Bengtsson, P. -E.

P. -E. Bengtsson, L. Martinsson, M. Aldén, S. Kroll, “Rotational CARS thermometry in sooty flames,” Combust. Sci. Technol. 81, 129–139 (1992).
[CrossRef]

Bengtsson, P.-E.

Boysan, H. F.

D. A. Greenhalgh, R. Devonshire, I. S. Dring, J. Meads, H. F. Boysan, “CARS thermometry and nitrogen spectroscopy at ultra-high temperatures,” Appl. Opt. (to be published).

Devonshire, R.

D. A. Greenhalgh, R. Devonshire, I. S. Dring, J. Meads, H. F. Boysan, “CARS thermometry and nitrogen spectroscopy at ultra-high temperatures,” Appl. Opt. (to be published).

Dring, I. S.

D. A. Greenhalgh, R. Devonshire, I. S. Dring, J. Meads, H. F. Boysan, “CARS thermometry and nitrogen spectroscopy at ultra-high temperatures,” Appl. Opt. (to be published).

Eckbreth, A. C.

A. C. Eckbreth, T. J. Anderson, “Simultaneous rotational coherent anti-Stokes Raman spectroscopy and coherent Stokes Raman spectroscopy with arbitrary pump-Stokes separation,” Opt. Lett. 11, 496–498 (1986).
[CrossRef] [PubMed]

A. C. Eckbreth, Laser Diagnostics for Combustion Temperature and Species, Vol. 7 of Energy and Engineering Science Series, A. K. Gupta, D. G. Lilley, eds. (Abacus, Tunbridge Wells, UK, 1988).

Edner, H.

Farthing, P. R.

P. R. Farthing, C. A. Long, J. M. Owen, J. R. Pincombe, “Rotating cavity with axial throughflow of cooling air: flow structure,” ASME J. Turbomach. 114, 237–246 (1992).
[CrossRef]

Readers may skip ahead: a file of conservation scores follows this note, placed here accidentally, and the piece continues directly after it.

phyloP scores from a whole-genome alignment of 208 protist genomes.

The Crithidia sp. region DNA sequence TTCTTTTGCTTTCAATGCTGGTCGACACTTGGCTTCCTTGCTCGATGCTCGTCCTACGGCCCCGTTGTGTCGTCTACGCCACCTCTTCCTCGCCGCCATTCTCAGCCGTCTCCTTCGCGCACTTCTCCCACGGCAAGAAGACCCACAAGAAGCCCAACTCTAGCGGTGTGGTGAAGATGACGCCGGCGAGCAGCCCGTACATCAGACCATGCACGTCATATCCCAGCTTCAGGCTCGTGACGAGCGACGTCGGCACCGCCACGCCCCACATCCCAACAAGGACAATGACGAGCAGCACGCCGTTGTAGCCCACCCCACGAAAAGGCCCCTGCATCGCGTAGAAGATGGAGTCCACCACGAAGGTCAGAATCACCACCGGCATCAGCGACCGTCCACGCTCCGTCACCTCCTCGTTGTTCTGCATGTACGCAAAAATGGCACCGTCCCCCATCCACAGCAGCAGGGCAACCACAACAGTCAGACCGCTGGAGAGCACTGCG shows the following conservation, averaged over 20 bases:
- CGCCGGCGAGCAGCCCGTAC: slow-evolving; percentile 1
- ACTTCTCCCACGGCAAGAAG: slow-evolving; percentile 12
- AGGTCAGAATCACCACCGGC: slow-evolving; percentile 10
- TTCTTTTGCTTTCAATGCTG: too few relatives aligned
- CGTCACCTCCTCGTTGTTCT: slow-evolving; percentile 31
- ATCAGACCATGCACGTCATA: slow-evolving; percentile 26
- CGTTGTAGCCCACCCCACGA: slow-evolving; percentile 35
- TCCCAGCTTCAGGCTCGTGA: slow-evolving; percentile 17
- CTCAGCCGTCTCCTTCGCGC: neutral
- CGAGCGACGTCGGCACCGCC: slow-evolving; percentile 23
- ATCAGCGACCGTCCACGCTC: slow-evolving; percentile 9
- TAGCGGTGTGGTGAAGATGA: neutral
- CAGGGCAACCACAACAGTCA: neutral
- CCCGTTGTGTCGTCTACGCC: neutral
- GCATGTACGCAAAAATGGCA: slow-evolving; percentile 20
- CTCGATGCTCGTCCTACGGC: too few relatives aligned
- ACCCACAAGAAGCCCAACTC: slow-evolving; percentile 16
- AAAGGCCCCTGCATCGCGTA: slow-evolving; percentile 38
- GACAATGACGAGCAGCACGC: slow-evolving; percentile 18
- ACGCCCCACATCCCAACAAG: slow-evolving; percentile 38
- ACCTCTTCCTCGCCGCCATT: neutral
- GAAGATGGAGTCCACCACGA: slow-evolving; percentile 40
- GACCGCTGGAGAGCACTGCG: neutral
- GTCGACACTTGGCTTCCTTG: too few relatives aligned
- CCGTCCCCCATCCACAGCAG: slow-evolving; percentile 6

Greenhalgh, D. A.

D. A. Greenhalgh, R. Devonshire, I. S. Dring, J. Meads, H. F. Boysan, “CARS thermometry and nitrogen spectroscopy at ultra-high temperatures,” Appl. Opt. (to be published).

Kroll, S.

P. -E. Bengtsson, L. Martinsson, M. Aldén, S. Kroll, “Rotational CARS thermometry in sooty flames,” Combust. Sci. Technol. 81, 129–139 (1992).
[CrossRef]

Long, C. A.

P. R. Farthing, C. A. Long, J. M. Owen, J. R. Pincombe, “Rotating cavity with axial throughflow of cooling air: flow structure,” ASME J. Turbomach. 114, 237–246 (1992).
[CrossRef]

C. A. Long, “Mark 2 rotating cavity rig. A heated rotating cavity with axial throughflow: a gas concentration technique to estimate the mass flow penetrating the cavity,” Tech. Note 88/TFMRC/TN68 (University of Sussex, Brighton, UK, 1988).

Martinsson, L.

P. -E. Bengtsson, L. Martinsson, M. Aldén, S. Kroll, “Rotational CARS thermometry in sooty flames,” Combust. Sci. Technol. 81, 129–139 (1992).
[CrossRef]

Meads, J.

D. A. Greenhalgh, R. Devonshire, I. S. Dring, J. Meads, H. F. Boysan, “CARS thermometry and nitrogen spectroscopy at ultra-high temperatures,” Appl. Opt. (to be published).

Nibler, J. W.

J. W. Nibler, G. A. Pubanz, “Coherent Raman spectroscopy of gases,” in Advances in Non-Linear Spectroscopy, Vol. 15 of Advances in Spectroscopy, R. J. H. Clark, R. E. Hester, eds. (Wiley, Chichester, UK, 1988), pp. 1–50.

Owen, J. M.

P. R. Farthing, C. A. Long, J. M. Owen, J. R. Pincombe, “Rotating cavity with axial throughflow of cooling air: flow structure,” ASME J. Turbomach. 114, 237–246 (1992).
[CrossRef]

Pincombe, J. R.